Style police: Summer crops

We mocked Japanese tourists for getting the three-quarter length all wrong, says JAMES SHERWOOD, but there is a right way

I know what you did last summer: made fun out of Japanese tourists wearing three-quarter-length pants, that's what. It was the season of girls in pedal pushers and male Japanese-style tourists clearly wanted a piece of the action. OK, so wide denim jeans cut off at mid-calf weren't really a well-known look. But that's the problem with being ahead of the high street. Menswear wasn't ready for three-quarter length last summer.

I still know what you're doing this summer: consuming cut-off pants faster than bottles of Budweiser on a beach holiday. We're not talking about long, baggy lad shorts here. The three-quarter-length pant is tailored without being tight. Neither are we talking turned up to the ankle. The cropped pant sits just below the knee or hovers at mid-calf. This is a new look for the boys.

You've got to understand a fundamental rule in menswear. When a high street store takes on a catwalk trend - like the Gaultier mini kilt four seasons ago - it takes more than two queens with buns of steel and no inhibitions to wear it and earn mainstream acceptance. They've got to hit every level of testosterone on the high street.

Crop pants are setting the world on fire because they're being bought by men who think that Alexander McQueen starred in The Magnificent Seven. These guys don't know jack about catwalk fashion. Why should they? If Beckham wears white crop pants, then so can they. Fashion is no different from a stag night for lads. If one does it, they all do it. And the girlfriends aren't going to say no. No self-respecting woman wants to be seen with a lad poured into short shorts and swinging his credentials like a Gucci handbag.


Three-quarter-length pants work for men because they don't veer too close to camp. When a womenswear trend translates to menswear, it's got to be butch enough to rough up and dress down. You don't wear them with little espadrilles. Three-quarter crops demand trainers (no socks), black single- bar leather sandals (no strappy brown Jesus numbers) or suede loafers.

Three-quarter crops are not Costa del Sol comes to town. They are an urban story to be worn with a sleeveless tank and a crop jacket rather than some nondescript sloppy T-shirt with a tacky logo. You wear 'em in black, white or beige. You buy them in cotton or linen. If they're too tight they look too Graham Norton. If they're too loose, they look too skate kid. Streamlining is key.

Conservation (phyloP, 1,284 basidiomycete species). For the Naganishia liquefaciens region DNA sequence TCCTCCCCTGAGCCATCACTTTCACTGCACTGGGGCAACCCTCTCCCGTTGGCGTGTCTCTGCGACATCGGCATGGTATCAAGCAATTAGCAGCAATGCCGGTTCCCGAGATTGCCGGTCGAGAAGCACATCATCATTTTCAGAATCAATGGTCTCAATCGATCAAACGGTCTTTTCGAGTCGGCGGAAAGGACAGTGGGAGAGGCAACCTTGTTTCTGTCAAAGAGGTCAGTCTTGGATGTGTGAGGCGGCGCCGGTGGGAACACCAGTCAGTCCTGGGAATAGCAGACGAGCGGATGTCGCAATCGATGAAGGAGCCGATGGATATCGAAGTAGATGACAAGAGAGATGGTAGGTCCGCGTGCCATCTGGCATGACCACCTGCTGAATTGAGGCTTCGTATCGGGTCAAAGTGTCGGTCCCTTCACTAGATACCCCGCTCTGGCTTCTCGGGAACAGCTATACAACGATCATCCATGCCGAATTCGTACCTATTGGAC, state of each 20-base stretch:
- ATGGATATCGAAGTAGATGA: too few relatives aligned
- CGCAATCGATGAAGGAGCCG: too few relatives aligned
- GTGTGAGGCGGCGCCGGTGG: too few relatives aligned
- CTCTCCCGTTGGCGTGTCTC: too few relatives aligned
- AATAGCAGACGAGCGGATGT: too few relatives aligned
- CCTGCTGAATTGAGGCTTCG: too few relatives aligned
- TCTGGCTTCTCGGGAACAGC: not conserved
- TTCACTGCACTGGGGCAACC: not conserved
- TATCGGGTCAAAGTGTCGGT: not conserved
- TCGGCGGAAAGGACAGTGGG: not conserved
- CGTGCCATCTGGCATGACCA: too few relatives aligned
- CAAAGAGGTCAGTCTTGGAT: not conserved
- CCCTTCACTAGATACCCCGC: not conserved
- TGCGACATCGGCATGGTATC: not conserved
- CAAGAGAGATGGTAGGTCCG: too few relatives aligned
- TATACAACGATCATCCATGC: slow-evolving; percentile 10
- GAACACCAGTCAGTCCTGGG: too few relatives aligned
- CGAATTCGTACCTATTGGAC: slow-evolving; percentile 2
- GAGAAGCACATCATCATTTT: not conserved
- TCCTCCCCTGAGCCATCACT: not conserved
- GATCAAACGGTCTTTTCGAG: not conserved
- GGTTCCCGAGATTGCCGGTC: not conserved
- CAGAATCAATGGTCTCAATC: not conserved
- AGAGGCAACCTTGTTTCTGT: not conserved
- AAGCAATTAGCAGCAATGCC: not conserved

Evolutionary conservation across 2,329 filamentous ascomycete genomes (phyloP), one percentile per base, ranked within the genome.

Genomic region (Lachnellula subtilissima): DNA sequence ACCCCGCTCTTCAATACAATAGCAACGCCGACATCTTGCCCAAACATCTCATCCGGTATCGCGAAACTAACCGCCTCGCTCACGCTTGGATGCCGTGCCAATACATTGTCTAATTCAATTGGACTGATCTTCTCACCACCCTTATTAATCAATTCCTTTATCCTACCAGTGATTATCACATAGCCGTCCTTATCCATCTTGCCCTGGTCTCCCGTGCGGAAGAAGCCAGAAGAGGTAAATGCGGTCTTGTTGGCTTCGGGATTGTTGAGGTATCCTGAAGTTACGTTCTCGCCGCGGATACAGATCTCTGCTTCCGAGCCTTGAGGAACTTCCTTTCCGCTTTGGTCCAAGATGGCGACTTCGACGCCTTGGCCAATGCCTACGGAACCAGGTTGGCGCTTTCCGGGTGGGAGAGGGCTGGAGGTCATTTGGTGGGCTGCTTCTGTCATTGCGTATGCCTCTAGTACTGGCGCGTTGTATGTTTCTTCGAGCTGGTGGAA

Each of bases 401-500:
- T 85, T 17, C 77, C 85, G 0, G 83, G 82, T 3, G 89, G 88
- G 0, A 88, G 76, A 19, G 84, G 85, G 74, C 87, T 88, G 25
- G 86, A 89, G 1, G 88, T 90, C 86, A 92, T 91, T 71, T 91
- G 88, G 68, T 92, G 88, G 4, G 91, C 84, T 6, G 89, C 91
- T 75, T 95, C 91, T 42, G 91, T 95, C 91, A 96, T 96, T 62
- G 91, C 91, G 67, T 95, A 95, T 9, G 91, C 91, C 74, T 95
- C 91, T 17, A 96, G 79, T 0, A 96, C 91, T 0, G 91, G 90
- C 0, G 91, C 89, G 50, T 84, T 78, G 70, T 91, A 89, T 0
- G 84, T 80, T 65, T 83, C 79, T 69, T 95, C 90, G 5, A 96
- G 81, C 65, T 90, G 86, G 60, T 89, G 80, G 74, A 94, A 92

H&M put a pair of white cotton three-quarter crops in its window last Saturday. They have a combat pocket detail and they are pounds 19.99. All sizes up to XL sold out in three days. Panic not because it's going to restock. White's right but Style Police particularly loves a dark grey tailored pair of H&M crop pants (pounds 19.99) with more fit and zero detail. If you're feeling particularly empowered by the new crops, try them on with an H&M acid yellow neon silk viscose sleeveless top. Fierce is the only appropriate phrase.

You know by now that we have a soft spot for Chris Bailey of Jigsaw Menswear. The man instinctively knows how to deflate the prissiness surrounding high fashion menswear. Bailey gives menswear balls and we love his three- quarter linen combats (pounds 79) and ice-blue laser-cut coated cotton pants (pounds 120 in the edgier Bailey collection). Laser cutting is a precision technique of cutting which burns hems and thick seam detail from these streamlined three-quarter crops.

If you're looking for a die-hard classic pair of crops, you have to enter the Nirvana that is Zara menswear. For pounds 43, Zara's crops are so spot-on you're going to buy them in cream, black and khaki cotton. They fit like a knife in butter.


H&M: 0171 255 2031.

Jigsaw Menswear: 0171 499 2521.

Zara: 0171 534 9500.

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<b>Kathryn Williams</b>
When I was supporting Ray La Montagne I was six months pregnant. He had been touring for a year and he was exhausted and full of the cold. I was feeling motherly, so I would leave presents for him and his band: Tunnock's Tea Cakes, cold remedies and proper tea. Ray seemed painfully shy. He hardly spoke, hardly looked at you in the face. I felt like a dick speaking to him, but said "hi" every day. </p>
He was being courted by the same record company who had signed me and subsequently let me go, and I wanted him to know that there were people around who didn't want anything from him. At the Shepherds Bush Empire in London, on the last night of the tour, Ray stopped in his set to thank me for doing the support. He said I was a really good songwriter and people should buy my stuff. I was taken aback and felt emotionally overwhelmed. Later that year, just before I had my boy Louis, I was l asleep in bed with Radio 4 on when Louis moved around in my belly and woke me up. Ray was doing a session on the World Service. </p>
I really believe that Louis recognised the music from the tour, and when I gave birth to him at home I played Ray's record as something that he would recognise to come into the world with. </p>
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